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One of the Marine Corps’ first women grunts might be booted out only two years after making history

One of the Marine Corps’ first women grunts might be booted out only two years after making history

One of the Marine Corps’ first women grunts might be booted out only two years after making history Caitlin Foster Sep. 13, 2018, 9:08 PM 0 facebook linkedin twitter email print Women Marines check their rifles in Afghanistan. One of the Corps’ first female grunts is facing discharge after admitting to fraternization with a subordinate,…


One of the Marine Corps’ first women grunts might be booted out only two years after making history

Women Marines checking rifles during patrol Women Marines check their rifles in Afghanistan. One of the Corps’ first female grunts is facing discharge after admitting to fraternization with a subordinate, dealing another blow to the full integration of women into combat roles U.S. Marine Corps courtesy photo

  • One of the first female infantry Marines is facing discharge from the Corps for misconduct.
  • Her commanding general will decide the conditions of her likely discharge, which will determine eligibility for VA benefits and potentially impact her civilian career.
  • Her likely discharge is yet another blow to the military’s effort to fully integrate women into combat roles. 

The military’s effort to integrate women into combat positions suffered another blow this week as reports surfaced that one of the first female infantry Marines might be discharged less than two years after joining her infantry unit.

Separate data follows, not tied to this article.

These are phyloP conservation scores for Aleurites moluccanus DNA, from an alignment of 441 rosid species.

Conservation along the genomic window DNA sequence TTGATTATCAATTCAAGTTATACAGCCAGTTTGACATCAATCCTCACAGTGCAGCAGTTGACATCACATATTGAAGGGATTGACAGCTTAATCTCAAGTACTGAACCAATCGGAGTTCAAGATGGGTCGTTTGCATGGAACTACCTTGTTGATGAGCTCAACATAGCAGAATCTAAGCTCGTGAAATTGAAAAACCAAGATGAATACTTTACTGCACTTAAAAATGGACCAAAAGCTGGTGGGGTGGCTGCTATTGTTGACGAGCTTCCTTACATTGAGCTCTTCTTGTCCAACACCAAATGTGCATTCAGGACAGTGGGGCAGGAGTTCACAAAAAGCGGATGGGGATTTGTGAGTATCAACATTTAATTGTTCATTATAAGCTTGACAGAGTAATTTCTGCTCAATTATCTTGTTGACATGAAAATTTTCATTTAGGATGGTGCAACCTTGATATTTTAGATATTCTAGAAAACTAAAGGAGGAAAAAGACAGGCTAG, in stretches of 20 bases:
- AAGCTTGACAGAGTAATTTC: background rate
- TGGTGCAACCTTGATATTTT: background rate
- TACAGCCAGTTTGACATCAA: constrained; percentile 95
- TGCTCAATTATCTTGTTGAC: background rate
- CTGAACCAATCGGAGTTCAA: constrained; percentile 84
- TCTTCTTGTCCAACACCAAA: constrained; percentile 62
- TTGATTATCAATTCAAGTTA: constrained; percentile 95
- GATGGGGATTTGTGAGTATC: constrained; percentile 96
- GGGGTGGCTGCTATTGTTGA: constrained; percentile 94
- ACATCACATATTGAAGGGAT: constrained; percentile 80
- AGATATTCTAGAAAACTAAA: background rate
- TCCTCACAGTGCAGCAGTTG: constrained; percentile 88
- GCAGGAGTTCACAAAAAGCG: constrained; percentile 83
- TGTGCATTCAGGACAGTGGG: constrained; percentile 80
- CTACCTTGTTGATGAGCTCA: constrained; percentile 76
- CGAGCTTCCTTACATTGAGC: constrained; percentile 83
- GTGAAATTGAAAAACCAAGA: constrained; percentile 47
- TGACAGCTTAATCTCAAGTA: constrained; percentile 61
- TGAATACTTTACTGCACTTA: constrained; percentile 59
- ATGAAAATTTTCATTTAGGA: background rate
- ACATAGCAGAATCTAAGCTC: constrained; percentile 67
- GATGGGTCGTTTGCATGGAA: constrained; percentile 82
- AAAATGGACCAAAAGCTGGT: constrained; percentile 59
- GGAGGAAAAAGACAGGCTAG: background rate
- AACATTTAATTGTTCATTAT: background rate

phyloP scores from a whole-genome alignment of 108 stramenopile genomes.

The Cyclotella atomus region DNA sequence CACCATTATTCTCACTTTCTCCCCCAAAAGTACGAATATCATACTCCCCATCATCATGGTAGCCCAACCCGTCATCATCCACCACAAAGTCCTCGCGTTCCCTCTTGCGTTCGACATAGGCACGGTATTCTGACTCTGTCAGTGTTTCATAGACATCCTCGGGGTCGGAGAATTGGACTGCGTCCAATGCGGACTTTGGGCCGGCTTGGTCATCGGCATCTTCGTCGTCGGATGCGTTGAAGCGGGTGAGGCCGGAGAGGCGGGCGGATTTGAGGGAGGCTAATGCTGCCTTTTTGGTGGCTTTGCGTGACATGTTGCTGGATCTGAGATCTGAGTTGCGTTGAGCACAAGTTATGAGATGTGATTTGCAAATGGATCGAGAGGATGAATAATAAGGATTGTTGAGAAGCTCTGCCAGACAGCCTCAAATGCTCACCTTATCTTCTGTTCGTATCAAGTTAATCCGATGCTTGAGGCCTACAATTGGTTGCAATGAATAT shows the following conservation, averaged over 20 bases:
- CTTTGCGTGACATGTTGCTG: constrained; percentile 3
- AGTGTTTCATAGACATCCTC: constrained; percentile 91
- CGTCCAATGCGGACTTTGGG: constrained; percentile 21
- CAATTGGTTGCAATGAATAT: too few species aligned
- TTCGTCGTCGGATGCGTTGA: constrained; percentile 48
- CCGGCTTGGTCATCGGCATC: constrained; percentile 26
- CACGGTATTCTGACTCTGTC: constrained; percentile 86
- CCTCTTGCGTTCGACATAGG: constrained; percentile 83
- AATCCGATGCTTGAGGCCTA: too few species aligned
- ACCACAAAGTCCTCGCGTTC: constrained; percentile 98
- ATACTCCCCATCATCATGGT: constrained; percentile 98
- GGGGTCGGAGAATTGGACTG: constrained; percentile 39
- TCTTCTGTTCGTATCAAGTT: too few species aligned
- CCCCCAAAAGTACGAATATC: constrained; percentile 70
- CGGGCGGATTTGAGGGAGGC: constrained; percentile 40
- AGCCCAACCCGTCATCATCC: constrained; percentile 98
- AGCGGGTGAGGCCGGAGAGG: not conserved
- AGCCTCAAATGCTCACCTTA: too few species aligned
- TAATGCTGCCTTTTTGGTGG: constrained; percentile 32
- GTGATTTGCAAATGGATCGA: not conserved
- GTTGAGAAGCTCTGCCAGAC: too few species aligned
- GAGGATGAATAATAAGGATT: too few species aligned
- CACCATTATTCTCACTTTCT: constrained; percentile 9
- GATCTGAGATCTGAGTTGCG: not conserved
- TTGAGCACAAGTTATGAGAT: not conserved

Cpl. Remedios Cruz, who was reduced in rank from sergeant, is facing discharge after pleading guilty to fraternization as part of a deal to avoid going to trial. According to theNew York Times, in the Article 32 hearing —the military’s version of a grand jury proceeding — the presiding official advised against a full-blown court-martial. 

Cruz’s battalion commander disagreed, and recommended she go to trial for all three charges brought against her, which included adultery, accessory to larceny and fraternization, the Times reported. 

Cruz admitted to fraternization and waived her right to an administrative separation board, leaving the decision in the hands of Maj. Gen. David Furness, commanding general of the Second Marine Division. While it is likely she will be separated, Furness will decidewhether to discharge her and under what conditions, which will directly impact her ability to receive VA benefits and future employability.

In an interview with the Times, Cruz said she is ready to move on. But her case may have bigger implications for the military’s ongoing efforts to integrate women into combat positions — an endeavor that has faced a number of setbacks and fierce criticism from many quarters. 

Just last week, the Army removed a company first sergeant from his position after an investigation into his relationship with a female subordinate, who was also punished. The woman, who was not named in the Army Timesreport, was one of the first soldiers to graduate from the Army’s infantry training. 

Secretary of Defense James Mattis says the military needs more time before labeling its integration effort as a success or failure. 

I think you need a larger cohort before you can evaluate something like that.  Can’t make broad assessments based on very, very few numbers,” he toldTask and Purpose.

Although there are approximately 16,000 women in the Corps, Cruz is one of just 24 female infantry Marines. Regardless of service branch, women hoping to join what had been historically male-only branches face heavy criticism and even resistance, a fact that did not go unnoticed during the Army’s investigation. 

According to the Army Times, one of the investigators looking into thefraternization allegationswrote that the couple’s actions “could be detrimental to the image of female integration” into combat roles.

Cruz’s defense attorney, Marine Capt. Jacob Johnston, believes her case should not define her service. 

Regardless of the outcome of this case, Corporal Cruz has been a courageous pioneer for women in the military,” Johnson said in a statement to the Times. “She has earned a place in Marine Corps history.”

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